Bootstrapping Your Way to Success With These 9 Tips Bootstrapping a business is no walk in the park. Here are nine tips on how to land success with a low budget.

By Vicky Keston

entrepreneur daily

Opinions expressed by Entrepreneur contributors are their own.

What if you want to start a company, but don't yet have funding or aren't sure you want to share ownership. Is it possible to start a successful company without investors -- no angel, venture capitalist or seed funding? Of course it is, and I'm living proof you can do it.

While it isn't always easy, for many it is the road that makes sense for their current situation.

I first became a tech entrepreneur not to sell technology but to reach fellow parents. Like many "mompreneurs," I chose to bring convenience to parents. (In our case in the form of video games as apps that teach social and life skills.)

While, you need to be careful with your time and money, bootstrapping a tech company is possible.

Related: Congrats WhatsApp! Here Is How the Other 99% of Startups Get It Done

Here is a few bits of advice on how to do it.

1. Prioritize. Remember you only have so much time and money, so everything must be brutally prioritized -- with lower priority items dropped for the time being. Focus is now your mantra. Think of your top goals for the company and make these your only investments -- both with your time and cash.

2. Share equity. Try to find a co-founder and employees who will work for equity. Be generous, because sweat equity is hard earned. Offer a generous package with both the amount of equity and the vesting period. I would also suggest not eliminating the vesting period or cliff completely, or you run the risk of losing part of your company of those employees who don't live up to their promises.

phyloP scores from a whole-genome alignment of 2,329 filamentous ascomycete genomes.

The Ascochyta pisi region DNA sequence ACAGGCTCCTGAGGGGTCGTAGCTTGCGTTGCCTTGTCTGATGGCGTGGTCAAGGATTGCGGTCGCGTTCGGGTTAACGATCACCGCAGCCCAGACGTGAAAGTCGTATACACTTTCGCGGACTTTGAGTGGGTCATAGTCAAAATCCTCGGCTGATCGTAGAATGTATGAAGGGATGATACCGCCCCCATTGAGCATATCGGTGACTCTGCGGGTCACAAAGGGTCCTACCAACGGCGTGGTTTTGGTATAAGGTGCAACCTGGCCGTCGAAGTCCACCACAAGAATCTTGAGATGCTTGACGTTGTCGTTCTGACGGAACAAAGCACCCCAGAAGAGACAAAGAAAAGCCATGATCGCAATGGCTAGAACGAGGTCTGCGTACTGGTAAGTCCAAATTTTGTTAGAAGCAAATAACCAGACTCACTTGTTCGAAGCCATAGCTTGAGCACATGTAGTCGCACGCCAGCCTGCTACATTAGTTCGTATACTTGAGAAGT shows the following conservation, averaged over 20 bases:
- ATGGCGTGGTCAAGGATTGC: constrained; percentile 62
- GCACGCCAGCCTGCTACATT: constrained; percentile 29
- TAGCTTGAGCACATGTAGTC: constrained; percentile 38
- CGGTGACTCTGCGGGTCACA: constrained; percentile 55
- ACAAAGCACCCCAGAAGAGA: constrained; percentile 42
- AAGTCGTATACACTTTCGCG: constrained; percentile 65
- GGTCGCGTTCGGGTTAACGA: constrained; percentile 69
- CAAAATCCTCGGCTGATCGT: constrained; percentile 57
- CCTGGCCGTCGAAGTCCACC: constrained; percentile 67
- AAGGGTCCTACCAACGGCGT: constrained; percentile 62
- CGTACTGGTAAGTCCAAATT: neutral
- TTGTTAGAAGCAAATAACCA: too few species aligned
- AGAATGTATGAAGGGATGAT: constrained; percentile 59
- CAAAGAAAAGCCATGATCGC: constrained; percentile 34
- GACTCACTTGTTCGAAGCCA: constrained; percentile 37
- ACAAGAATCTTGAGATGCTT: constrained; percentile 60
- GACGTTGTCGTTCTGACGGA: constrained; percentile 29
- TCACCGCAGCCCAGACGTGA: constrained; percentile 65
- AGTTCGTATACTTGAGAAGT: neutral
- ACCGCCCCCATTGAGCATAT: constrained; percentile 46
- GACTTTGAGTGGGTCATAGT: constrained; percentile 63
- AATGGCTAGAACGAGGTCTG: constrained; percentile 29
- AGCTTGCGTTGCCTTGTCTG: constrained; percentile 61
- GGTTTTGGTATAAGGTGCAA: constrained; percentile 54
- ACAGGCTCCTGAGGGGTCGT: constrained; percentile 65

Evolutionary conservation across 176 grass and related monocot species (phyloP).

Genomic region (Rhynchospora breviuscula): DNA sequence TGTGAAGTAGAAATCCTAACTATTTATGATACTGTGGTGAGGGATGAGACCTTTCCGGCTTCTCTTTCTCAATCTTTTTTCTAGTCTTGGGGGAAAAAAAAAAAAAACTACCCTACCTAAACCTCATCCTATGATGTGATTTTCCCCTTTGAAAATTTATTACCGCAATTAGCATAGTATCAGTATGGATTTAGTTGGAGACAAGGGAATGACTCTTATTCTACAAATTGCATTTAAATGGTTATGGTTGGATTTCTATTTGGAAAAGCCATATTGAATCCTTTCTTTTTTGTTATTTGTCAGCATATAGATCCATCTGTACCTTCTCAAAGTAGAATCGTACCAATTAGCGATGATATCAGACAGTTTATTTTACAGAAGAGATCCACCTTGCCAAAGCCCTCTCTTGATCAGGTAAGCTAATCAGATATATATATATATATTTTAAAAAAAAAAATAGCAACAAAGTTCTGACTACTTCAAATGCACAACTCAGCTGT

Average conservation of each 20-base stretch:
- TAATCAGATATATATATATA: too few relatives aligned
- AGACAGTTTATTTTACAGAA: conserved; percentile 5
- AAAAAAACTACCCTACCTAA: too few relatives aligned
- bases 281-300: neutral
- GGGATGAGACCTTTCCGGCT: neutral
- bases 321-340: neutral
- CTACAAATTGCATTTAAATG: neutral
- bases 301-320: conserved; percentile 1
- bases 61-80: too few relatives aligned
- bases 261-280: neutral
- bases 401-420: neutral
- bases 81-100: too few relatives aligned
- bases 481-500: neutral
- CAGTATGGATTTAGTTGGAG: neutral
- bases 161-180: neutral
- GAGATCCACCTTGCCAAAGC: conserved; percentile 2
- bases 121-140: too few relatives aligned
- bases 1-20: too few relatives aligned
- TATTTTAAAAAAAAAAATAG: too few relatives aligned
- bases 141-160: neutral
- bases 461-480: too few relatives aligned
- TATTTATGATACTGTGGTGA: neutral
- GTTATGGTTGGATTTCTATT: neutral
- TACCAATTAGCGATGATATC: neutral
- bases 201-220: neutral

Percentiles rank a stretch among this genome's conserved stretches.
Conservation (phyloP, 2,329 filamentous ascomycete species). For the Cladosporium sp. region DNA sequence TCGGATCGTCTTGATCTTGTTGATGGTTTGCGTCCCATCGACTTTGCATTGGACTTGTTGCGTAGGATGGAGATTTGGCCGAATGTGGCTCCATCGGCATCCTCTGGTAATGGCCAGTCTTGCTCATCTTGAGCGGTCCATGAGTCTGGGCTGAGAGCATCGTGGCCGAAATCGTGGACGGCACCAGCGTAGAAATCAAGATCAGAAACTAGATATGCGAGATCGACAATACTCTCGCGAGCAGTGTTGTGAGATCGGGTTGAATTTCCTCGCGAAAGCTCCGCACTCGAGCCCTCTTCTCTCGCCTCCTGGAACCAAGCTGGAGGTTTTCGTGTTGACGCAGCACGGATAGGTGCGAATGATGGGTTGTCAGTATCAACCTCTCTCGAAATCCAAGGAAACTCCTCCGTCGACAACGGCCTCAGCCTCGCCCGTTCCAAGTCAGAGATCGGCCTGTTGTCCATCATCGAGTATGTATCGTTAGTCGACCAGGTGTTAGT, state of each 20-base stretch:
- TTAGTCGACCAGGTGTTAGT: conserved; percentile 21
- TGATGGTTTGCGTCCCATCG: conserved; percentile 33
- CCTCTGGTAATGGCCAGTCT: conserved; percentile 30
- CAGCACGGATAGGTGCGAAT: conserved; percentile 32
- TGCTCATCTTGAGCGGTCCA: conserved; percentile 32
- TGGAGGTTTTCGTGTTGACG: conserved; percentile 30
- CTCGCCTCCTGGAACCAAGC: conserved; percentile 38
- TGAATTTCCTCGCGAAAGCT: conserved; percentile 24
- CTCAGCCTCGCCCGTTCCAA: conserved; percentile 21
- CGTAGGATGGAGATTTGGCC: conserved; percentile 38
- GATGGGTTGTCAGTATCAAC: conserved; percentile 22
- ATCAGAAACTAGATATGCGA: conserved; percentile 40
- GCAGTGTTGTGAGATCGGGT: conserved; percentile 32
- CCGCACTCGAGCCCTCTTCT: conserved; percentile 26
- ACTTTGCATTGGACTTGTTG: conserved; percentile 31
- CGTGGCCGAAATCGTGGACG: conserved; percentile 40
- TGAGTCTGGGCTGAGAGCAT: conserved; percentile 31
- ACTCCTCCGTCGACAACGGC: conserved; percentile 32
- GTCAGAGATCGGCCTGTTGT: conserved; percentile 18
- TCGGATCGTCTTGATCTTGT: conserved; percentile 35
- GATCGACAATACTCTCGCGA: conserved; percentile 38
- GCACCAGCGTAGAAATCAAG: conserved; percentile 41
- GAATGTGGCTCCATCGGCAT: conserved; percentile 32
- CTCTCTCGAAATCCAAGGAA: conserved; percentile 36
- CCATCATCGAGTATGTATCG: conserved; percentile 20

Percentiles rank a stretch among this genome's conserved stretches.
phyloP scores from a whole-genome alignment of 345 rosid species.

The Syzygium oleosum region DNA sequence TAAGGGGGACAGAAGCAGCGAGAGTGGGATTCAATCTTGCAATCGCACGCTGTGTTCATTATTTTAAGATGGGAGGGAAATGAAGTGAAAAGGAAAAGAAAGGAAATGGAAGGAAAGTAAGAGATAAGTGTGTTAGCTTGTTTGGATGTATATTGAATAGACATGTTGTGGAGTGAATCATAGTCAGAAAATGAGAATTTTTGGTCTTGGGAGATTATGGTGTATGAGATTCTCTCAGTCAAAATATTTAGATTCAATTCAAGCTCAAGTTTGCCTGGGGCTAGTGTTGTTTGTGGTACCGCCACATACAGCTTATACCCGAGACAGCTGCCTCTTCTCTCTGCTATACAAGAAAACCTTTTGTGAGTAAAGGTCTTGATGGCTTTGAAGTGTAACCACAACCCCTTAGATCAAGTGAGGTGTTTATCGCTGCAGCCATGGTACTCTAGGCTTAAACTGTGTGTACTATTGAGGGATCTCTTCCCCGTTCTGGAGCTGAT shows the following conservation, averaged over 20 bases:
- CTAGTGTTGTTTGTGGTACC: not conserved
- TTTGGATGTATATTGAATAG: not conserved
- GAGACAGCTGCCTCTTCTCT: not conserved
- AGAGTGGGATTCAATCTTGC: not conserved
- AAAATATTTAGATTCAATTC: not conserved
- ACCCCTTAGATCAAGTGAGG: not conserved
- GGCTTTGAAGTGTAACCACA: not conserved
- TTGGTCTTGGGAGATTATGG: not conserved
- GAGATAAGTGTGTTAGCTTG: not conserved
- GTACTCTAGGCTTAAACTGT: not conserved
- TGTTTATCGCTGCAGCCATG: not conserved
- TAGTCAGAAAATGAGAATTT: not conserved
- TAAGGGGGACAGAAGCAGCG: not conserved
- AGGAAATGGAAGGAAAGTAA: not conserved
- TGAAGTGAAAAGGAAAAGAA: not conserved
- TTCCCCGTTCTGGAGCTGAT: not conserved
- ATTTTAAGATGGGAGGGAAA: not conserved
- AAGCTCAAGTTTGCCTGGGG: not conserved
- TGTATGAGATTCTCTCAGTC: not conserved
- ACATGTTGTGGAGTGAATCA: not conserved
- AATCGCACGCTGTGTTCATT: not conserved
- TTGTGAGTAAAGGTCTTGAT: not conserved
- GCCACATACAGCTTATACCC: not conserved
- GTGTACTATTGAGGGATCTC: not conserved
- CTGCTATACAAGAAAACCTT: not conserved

3. Plan for your salary. Bootstrapping means no salary from the new business for some time. Will you work your day job at the same time or do you have savings? Will you do consulting part time? If you have children, what is your childcare? Make sure you have a plan for an extended period.

4. DIY but know when to ask the expert. Whenever possible, do it yourself in the beginning. We learned to create our own WordPress website, file our own trademark and copyrights and do most of our own product development. That said, we couldn't do this without expert advice.

Related: When to Say No to Venture Capital

For the website, we joined developer forums to answer our questions. (If you go this route, always search the history before posting new questions.) For the legal paperwork, we hired a law firm to give us advice on the applications but drafted the documents ourselves. For product development, we licensed a platform that got us started, resulting in a much faster launch than creating a product from scratch.

5. Cooperate with other entrepreneurs. You might have friends or colleagues who have started companies. If so, see how you can help each other. Trade Facebook posts or marketing leads. Give your friend tips on articles you come across that would be great for her social-media platform. Also, look at swapping skills.

6. Scrutinize expenses. Negotiate contracts. Buy cheaper pens. Fly coach, or better yet, skip that trip completely. Whenever there's a way to do something for free, try it. Be sure to tell potential vendors that you are bootstrapping so that they don't quote you inflated prices.

7. Build audience early. While in stealth mode, consider content marketing, such as a blog, to build your audience ahead of your product. It doesn't have to reveal what the product will be. For us, we developed a parenting blog before the official launch of our product.

8. Don't skimp on PR. You can have the best product in the world, but if no one knows about it, your business will fail. Reporters receive many more pitches than they can possibly write about. It's equally important to market your story to the media as it is to your customers.

9. Soft launch of first product. Even Microsoft and Apple have bugs in their first versions. The quieter launch -- whether based on the time of year or because you didn't have the capacity to build your audience in advance -- can give valuable customer feedback to improve your product.

Related: 5 Tips for Making It as a Bootstrapped Company

Vicky Keston is the co-founder and CEO of Gooseling, a company that educates children though interactive video games, developed as apps. Keston has 20 years of experience in business development, marketing, finance, project management and engineering. 

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